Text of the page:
Preparing for the worst

British businesses are failing to plan for disasters despite being more aware of the potential problems they could face if the worst happens.


British businesses are failing to plan for disasters despite being more aware of the potential problems they could face if the worst happens.

British businesses are failing to plan for disasters despite being more aware of the potential problems they could face if the worst happens.

The 2005 Business Continuity Management Survey from the Chartered Management Institute (CMI) revealed firms turning a blind eye to threats to their business and leaving staff in the dark to any business continuity plans that are in place. The CMI believes such lack of foresight makes businesses “sitting ducks”.

“It’s a matter of concern that many organisations still fall short when it comes to implementing thorough business continuity management strategies,” warned Mary Chapman, chief executive of the CMI.

Top of the list of potential threats that business owners are worried about is a loss of IT cited by 70% of respondents. Also high on the list are loss of telecommunications (64%), fire (56%), loss of people (55%) and terrorist damage (53%).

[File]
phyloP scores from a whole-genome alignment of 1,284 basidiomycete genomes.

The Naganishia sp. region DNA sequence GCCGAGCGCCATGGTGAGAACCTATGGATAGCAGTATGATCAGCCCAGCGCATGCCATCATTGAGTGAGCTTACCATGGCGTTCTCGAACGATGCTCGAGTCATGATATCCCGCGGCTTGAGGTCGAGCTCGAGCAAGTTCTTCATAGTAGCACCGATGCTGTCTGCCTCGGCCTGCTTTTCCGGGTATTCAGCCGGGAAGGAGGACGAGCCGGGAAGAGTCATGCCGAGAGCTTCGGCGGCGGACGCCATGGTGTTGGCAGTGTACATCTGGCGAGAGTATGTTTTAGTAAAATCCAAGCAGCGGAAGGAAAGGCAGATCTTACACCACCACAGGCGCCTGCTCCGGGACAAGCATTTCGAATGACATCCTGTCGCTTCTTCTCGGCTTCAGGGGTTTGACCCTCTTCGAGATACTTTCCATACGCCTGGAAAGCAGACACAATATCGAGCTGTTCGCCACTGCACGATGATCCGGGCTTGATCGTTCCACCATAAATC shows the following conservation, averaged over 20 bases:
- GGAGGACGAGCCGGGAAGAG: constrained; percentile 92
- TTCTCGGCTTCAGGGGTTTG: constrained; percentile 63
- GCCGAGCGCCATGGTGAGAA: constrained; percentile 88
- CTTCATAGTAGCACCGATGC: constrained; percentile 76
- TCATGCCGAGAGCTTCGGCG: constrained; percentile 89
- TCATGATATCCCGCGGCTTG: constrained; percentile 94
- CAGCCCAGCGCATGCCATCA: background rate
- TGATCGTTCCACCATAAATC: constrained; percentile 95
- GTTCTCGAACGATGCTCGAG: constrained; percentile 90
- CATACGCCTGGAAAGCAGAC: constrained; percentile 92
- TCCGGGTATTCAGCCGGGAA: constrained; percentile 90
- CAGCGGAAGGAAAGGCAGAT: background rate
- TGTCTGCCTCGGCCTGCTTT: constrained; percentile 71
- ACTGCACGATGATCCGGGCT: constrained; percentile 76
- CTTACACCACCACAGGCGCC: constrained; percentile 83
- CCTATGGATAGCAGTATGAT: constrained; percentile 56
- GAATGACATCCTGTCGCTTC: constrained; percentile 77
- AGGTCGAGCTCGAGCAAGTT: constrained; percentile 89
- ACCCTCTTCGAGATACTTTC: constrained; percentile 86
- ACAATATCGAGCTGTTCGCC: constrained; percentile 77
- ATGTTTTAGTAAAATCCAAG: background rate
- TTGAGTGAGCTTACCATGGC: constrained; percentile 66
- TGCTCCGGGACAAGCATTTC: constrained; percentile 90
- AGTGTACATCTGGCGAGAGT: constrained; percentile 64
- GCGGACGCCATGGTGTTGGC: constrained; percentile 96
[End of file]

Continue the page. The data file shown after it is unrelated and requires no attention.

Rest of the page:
However, the list of actual events that caused disruption in the last year, despite having loss of IT at the top, shows flooding, high winds, health and safety incidents and negative publicity all above less common incidents such as fire and terrorist damage.

The conclusion of the survey is that increased awareness of the range of threats is not being matched by the business continuity plans in place. It also suggests that those organisations with plans need to rehearse them more thoroughly and regularly.

To find out more about how to implement business continuity management, go to www.continuityforum.org.

(9/3/05)

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